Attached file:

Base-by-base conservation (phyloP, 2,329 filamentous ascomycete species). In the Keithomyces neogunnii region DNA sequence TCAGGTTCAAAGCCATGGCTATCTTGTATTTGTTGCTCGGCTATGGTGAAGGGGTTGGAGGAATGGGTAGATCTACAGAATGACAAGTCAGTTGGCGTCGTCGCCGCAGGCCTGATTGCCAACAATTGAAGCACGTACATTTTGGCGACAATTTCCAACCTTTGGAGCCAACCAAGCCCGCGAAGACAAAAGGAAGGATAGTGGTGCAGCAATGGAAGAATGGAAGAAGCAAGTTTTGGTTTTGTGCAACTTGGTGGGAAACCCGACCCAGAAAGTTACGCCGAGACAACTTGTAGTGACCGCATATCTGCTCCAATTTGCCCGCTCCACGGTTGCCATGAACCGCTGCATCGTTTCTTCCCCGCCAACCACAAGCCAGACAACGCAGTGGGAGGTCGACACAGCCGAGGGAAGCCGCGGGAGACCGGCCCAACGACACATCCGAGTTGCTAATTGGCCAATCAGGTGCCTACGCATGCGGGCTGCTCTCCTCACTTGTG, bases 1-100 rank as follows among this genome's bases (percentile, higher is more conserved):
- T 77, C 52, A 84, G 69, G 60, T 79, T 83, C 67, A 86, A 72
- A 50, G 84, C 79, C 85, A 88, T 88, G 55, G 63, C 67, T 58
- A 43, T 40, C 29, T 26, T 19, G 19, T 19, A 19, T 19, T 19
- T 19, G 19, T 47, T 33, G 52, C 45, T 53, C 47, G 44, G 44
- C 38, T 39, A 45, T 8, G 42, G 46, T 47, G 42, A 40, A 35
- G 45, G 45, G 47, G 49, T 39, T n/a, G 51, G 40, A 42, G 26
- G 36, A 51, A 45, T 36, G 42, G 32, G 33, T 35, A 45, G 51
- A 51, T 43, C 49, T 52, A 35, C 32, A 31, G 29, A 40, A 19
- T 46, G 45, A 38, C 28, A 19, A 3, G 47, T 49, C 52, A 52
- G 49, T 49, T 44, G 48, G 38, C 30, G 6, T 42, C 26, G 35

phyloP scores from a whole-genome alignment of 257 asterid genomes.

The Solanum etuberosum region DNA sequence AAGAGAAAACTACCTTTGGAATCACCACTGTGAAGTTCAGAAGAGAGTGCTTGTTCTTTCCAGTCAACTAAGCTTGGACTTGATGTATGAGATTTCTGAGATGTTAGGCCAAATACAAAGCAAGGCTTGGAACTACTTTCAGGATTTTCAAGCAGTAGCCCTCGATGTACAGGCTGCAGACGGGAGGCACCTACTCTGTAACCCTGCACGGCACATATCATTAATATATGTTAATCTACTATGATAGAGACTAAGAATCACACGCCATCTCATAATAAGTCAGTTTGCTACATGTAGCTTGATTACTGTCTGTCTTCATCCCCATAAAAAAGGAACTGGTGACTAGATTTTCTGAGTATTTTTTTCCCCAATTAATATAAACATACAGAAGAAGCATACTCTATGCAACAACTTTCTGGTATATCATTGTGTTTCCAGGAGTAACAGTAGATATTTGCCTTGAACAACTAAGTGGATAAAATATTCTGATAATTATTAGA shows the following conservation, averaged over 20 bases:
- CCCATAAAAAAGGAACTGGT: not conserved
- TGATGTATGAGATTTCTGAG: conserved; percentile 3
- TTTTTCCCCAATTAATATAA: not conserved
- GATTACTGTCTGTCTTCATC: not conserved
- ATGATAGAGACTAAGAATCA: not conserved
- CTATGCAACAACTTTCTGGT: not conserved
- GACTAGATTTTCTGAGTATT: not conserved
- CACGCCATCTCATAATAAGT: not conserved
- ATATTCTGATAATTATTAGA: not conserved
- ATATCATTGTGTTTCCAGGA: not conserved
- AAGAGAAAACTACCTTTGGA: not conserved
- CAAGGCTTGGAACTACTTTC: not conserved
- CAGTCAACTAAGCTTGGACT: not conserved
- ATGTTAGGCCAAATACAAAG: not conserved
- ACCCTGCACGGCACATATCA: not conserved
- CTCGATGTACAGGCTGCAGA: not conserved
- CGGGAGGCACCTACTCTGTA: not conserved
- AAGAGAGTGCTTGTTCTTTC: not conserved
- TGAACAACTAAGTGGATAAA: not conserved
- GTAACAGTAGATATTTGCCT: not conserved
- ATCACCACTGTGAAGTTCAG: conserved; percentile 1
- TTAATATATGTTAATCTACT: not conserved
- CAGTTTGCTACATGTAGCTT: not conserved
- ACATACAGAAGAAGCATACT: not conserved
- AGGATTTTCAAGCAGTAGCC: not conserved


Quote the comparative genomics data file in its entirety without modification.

Base-by-base conservation (phyloP, 2,329 filamentous ascomycete species). In the Keithomyces neogunnii region DNA sequence TCAGGTTCAAAGCCATGGCTATCTTGTATTTGTTGCTCGGCTATGGTGAAGGGGTTGGAGGAATGGGTAGATCTACAGAATGACAAGTCAGTTGGCGTCGTCGCCGCAGGCCTGATTGCCAACAATTGAAGCACGTACATTTTGGCGACAATTTCCAACCTTTGGAGCCAACCAAGCCCGCGAAGACAAAAGGAAGGATAGTGGTGCAGCAATGGAAGAATGGAAGAAGCAAGTTTTGGTTTTGTGCAACTTGGTGGGAAACCCGACCCAGAAAGTTACGCCGAGACAACTTGTAGTGACCGCATATCTGCTCCAATTTGCCCGCTCCACGGTTGCCATGAACCGCTGCATCGTTTCTTCCCCGCCAACCACAAGCCAGACAACGCAGTGGGAGGTCGACACAGCCGAGGGAAGCCGCGGGAGACCGGCCCAACGACACATCCGAGTTGCTAATTGGCCAATCAGGTGCCTACGCATGCGGGCTGCTCTCCTCACTTGTG, bases 1-100 rank as follows among this genome's bases (percentile, higher is more conserved):
- T 77, C 52, A 84, G 69, G 60, T 79, T 83, C 67, A 86, A 72
- A 50, G 84, C 79, C 85, A 88, T 88, G 55, G 63, C 67, T 58
- A 43, T 40, C 29, T 26, T 19, G 19, T 19, A 19, T 19, T 19
- T 19, G 19, T 47, T 33, G 52, C 45, T 53, C 47, G 44, G 44
- C 38, T 39, A 45, T 8, G 42, G 46, T 47, G 42, A 40, A 35
- G 45, G 45, G 47, G 49, T 39, T n/a, G 51, G 40, A 42, G 26
- G 36, A 51, A 45, T 36, G 42, G 32, G 33, T 35, A 45, G 51
- A 51, T 43, C 49, T 52, A 35, C 32, A 31, G 29, A 40, A 19
- T 46, G 45, A 38, C 28, A 19, A 3, G 47, T 49, C 52, A 52
- G 49, T 49, T 44, G 48, G 38, C 30, G 6, T 42, C 26, G 35

phyloP scores from a whole-genome alignment of 257 asterid genomes.

The Solanum etuberosum region DNA sequence AAGAGAAAACTACCTTTGGAATCACCACTGTGAAGTTCAGAAGAGAGTGCTTGTTCTTTCCAGTCAACTAAGCTTGGACTTGATGTATGAGATTTCTGAGATGTTAGGCCAAATACAAAGCAAGGCTTGGAACTACTTTCAGGATTTTCAAGCAGTAGCCCTCGATGTACAGGCTGCAGACGGGAGGCACCTACTCTGTAACCCTGCACGGCACATATCATTAATATATGTTAATCTACTATGATAGAGACTAAGAATCACACGCCATCTCATAATAAGTCAGTTTGCTACATGTAGCTTGATTACTGTCTGTCTTCATCCCCATAAAAAAGGAACTGGTGACTAGATTTTCTGAGTATTTTTTTCCCCAATTAATATAAACATACAGAAGAAGCATACTCTATGCAACAACTTTCTGGTATATCATTGTGTTTCCAGGAGTAACAGTAGATATTTGCCTTGAACAACTAAGTGGATAAAATATTCTGATAATTATTAGA shows the following conservation, averaged over 20 bases:
- CCCATAAAAAAGGAACTGGT: not conserved
- TGATGTATGAGATTTCTGAG: conserved; percentile 3
- TTTTTCCCCAATTAATATAA: not conserved
- GATTACTGTCTGTCTTCATC: not conserved
- ATGATAGAGACTAAGAATCA: not conserved
- CTATGCAACAACTTTCTGGT: not conserved
- GACTAGATTTTCTGAGTATT: not conserved
- CACGCCATCTCATAATAAGT: not conserved
- ATATTCTGATAATTATTAGA: not conserved
- ATATCATTGTGTTTCCAGGA: not conserved
- AAGAGAAAACTACCTTTGGA: not conserved
- CAAGGCTTGGAACTACTTTC: not conserved
- CAGTCAACTAAGCTTGGACT: not conserved
- ATGTTAGGCCAAATACAAAG: not conserved
- ACCCTGCACGGCACATATCA: not conserved
- CTCGATGTACAGGCTGCAGA: not conserved
- CGGGAGGCACCTACTCTGTA: not conserved
- AAGAGAGTGCTTGTTCTTTC: not conserved
- TGAACAACTAAGTGGATAAA: not conserved
- GTAACAGTAGATATTTGCCT: not conserved
- ATCACCACTGTGAAGTTCAG: conserved; percentile 1
- TTAATATATGTTAATCTACT: not conserved
- CAGTTTGCTACATGTAGCTT: not conserved
- ACATACAGAAGAAGCATACT: not conserved
- AGGATTTTCAAGCAGTAGCC: not conserved